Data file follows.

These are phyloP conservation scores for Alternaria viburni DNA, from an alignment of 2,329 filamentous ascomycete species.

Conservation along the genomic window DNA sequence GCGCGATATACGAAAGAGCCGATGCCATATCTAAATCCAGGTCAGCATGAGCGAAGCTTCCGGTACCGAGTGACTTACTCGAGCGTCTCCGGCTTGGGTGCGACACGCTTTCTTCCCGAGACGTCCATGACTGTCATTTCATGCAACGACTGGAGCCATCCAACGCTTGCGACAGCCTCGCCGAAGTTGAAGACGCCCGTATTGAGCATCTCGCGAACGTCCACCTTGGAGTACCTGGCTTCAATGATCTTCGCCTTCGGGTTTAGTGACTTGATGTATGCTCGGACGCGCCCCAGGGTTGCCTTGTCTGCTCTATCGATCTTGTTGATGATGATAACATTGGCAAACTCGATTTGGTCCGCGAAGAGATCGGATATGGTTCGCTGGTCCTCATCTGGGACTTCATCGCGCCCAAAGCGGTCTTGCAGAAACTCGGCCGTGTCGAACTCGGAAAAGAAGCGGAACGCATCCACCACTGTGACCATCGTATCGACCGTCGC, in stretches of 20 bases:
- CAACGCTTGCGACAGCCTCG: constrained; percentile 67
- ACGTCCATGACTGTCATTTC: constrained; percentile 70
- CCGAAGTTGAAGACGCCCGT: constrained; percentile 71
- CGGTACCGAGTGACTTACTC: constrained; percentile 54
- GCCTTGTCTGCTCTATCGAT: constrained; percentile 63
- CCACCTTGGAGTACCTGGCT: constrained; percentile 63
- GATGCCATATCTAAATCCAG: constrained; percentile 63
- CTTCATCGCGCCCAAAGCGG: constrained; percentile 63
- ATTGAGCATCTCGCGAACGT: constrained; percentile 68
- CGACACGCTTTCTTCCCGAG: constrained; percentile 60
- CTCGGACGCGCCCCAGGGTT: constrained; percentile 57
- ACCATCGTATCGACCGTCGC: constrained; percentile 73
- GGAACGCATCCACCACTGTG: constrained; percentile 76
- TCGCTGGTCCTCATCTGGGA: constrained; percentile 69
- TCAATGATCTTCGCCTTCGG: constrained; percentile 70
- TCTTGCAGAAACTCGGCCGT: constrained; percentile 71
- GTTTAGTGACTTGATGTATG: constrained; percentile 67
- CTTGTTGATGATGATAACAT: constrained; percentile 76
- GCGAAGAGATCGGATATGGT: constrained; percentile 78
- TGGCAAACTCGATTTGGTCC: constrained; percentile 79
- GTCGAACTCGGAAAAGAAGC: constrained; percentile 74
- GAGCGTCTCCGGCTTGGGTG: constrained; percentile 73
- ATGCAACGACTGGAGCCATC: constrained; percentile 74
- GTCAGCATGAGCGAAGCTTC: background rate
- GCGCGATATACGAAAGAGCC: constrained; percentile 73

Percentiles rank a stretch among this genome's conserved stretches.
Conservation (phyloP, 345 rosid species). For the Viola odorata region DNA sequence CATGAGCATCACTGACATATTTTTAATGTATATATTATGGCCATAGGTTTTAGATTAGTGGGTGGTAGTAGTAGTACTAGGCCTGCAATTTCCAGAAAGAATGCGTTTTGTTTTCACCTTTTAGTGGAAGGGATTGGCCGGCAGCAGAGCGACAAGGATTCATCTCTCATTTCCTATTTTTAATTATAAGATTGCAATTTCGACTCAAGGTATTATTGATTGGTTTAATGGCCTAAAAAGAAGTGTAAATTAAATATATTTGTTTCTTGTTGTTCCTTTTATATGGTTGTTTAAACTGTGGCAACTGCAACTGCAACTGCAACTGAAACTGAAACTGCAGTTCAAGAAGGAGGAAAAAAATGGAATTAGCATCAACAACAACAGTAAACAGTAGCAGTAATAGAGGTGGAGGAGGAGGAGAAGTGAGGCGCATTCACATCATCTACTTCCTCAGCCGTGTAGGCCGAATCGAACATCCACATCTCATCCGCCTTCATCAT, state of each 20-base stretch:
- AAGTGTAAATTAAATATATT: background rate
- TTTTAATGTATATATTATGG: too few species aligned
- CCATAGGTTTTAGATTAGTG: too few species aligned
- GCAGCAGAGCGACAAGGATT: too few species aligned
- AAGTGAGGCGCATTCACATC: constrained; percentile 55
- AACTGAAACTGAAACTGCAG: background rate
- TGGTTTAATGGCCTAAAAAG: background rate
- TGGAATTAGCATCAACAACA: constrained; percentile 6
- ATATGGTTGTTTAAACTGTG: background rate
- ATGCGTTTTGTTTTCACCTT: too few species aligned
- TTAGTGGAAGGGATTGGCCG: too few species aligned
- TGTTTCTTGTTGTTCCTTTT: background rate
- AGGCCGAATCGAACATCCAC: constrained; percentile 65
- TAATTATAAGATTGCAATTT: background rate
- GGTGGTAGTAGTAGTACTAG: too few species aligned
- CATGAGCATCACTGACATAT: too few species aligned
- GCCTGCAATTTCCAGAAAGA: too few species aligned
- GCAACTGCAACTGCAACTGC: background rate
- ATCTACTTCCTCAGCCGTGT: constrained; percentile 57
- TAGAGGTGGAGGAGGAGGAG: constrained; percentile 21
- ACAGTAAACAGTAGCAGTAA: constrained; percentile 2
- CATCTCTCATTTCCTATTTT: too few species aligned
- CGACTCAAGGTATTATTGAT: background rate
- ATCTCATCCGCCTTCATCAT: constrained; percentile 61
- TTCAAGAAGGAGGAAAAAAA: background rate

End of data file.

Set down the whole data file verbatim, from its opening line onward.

These are phyloP conservation scores for Alternaria viburni DNA, from an alignment of 2,329 filamentous ascomycete species.

Conservation along the genomic window DNA sequence GCGCGATATACGAAAGAGCCGATGCCATATCTAAATCCAGGTCAGCATGAGCGAAGCTTCCGGTACCGAGTGACTTACTCGAGCGTCTCCGGCTTGGGTGCGACACGCTTTCTTCCCGAGACGTCCATGACTGTCATTTCATGCAACGACTGGAGCCATCCAACGCTTGCGACAGCCTCGCCGAAGTTGAAGACGCCCGTATTGAGCATCTCGCGAACGTCCACCTTGGAGTACCTGGCTTCAATGATCTTCGCCTTCGGGTTTAGTGACTTGATGTATGCTCGGACGCGCCCCAGGGTTGCCTTGTCTGCTCTATCGATCTTGTTGATGATGATAACATTGGCAAACTCGATTTGGTCCGCGAAGAGATCGGATATGGTTCGCTGGTCCTCATCTGGGACTTCATCGCGCCCAAAGCGGTCTTGCAGAAACTCGGCCGTGTCGAACTCGGAAAAGAAGCGGAACGCATCCACCACTGTGACCATCGTATCGACCGTCGC, in stretches of 20 bases:
- CAACGCTTGCGACAGCCTCG: constrained; percentile 67
- ACGTCCATGACTGTCATTTC: constrained; percentile 70
- CCGAAGTTGAAGACGCCCGT: constrained; percentile 71
- CGGTACCGAGTGACTTACTC: constrained; percentile 54
- GCCTTGTCTGCTCTATCGAT: constrained; percentile 63
- CCACCTTGGAGTACCTGGCT: constrained; percentile 63
- GATGCCATATCTAAATCCAG: constrained; percentile 63
- CTTCATCGCGCCCAAAGCGG: constrained; percentile 63
- ATTGAGCATCTCGCGAACGT: constrained; percentile 68
- CGACACGCTTTCTTCCCGAG: constrained; percentile 60
- CTCGGACGCGCCCCAGGGTT: constrained; percentile 57
- ACCATCGTATCGACCGTCGC: constrained; percentile 73
- GGAACGCATCCACCACTGTG: constrained; percentile 76
- TCGCTGGTCCTCATCTGGGA: constrained; percentile 69
- TCAATGATCTTCGCCTTCGG: constrained; percentile 70
- TCTTGCAGAAACTCGGCCGT: constrained; percentile 71
- GTTTAGTGACTTGATGTATG: constrained; percentile 67
- CTTGTTGATGATGATAACAT: constrained; percentile 76
- GCGAAGAGATCGGATATGGT: constrained; percentile 78
- TGGCAAACTCGATTTGGTCC: constrained; percentile 79
- GTCGAACTCGGAAAAGAAGC: constrained; percentile 74
- GAGCGTCTCCGGCTTGGGTG: constrained; percentile 73
- ATGCAACGACTGGAGCCATC: constrained; percentile 74
- GTCAGCATGAGCGAAGCTTC: background rate
- GCGCGATATACGAAAGAGCC: constrained; percentile 73

Percentiles rank a stretch among this genome's conserved stretches.
Conservation (phyloP, 345 rosid species). For the Viola odorata region DNA sequence CATGAGCATCACTGACATATTTTTAATGTATATATTATGGCCATAGGTTTTAGATTAGTGGGTGGTAGTAGTAGTACTAGGCCTGCAATTTCCAGAAAGAATGCGTTTTGTTTTCACCTTTTAGTGGAAGGGATTGGCCGGCAGCAGAGCGACAAGGATTCATCTCTCATTTCCTATTTTTAATTATAAGATTGCAATTTCGACTCAAGGTATTATTGATTGGTTTAATGGCCTAAAAAGAAGTGTAAATTAAATATATTTGTTTCTTGTTGTTCCTTTTATATGGTTGTTTAAACTGTGGCAACTGCAACTGCAACTGCAACTGAAACTGAAACTGCAGTTCAAGAAGGAGGAAAAAAATGGAATTAGCATCAACAACAACAGTAAACAGTAGCAGTAATAGAGGTGGAGGAGGAGGAGAAGTGAGGCGCATTCACATCATCTACTTCCTCAGCCGTGTAGGCCGAATCGAACATCCACATCTCATCCGCCTTCATCAT, state of each 20-base stretch:
- AAGTGTAAATTAAATATATT: background rate
- TTTTAATGTATATATTATGG: too few species aligned
- CCATAGGTTTTAGATTAGTG: too few species aligned
- GCAGCAGAGCGACAAGGATT: too few species aligned
- AAGTGAGGCGCATTCACATC: constrained; percentile 55
- AACTGAAACTGAAACTGCAG: background rate
- TGGTTTAATGGCCTAAAAAG: background rate
- TGGAATTAGCATCAACAACA: constrained; percentile 6
- ATATGGTTGTTTAAACTGTG: background rate
- ATGCGTTTTGTTTTCACCTT: too few species aligned
- TTAGTGGAAGGGATTGGCCG: too few species aligned
- TGTTTCTTGTTGTTCCTTTT: background rate
- AGGCCGAATCGAACATCCAC: constrained; percentile 65
- TAATTATAAGATTGCAATTT: background rate
- GGTGGTAGTAGTAGTACTAG: too few species aligned
- CATGAGCATCACTGACATAT: too few species aligned
- GCCTGCAATTTCCAGAAAGA: too few species aligned
- GCAACTGCAACTGCAACTGC: background rate
- ATCTACTTCCTCAGCCGTGT: constrained; percentile 57
- TAGAGGTGGAGGAGGAGGAG: constrained; percentile 21
- ACAGTAAACAGTAGCAGTAA: constrained; percentile 2
- CATCTCTCATTTCCTATTTT: too few species aligned
- CGACTCAAGGTATTATTGAT: background rate
- ATCTCATCCGCCTTCATCAT: constrained; percentile 61
- TTCAAGAAGGAGGAAAAAAA: background rate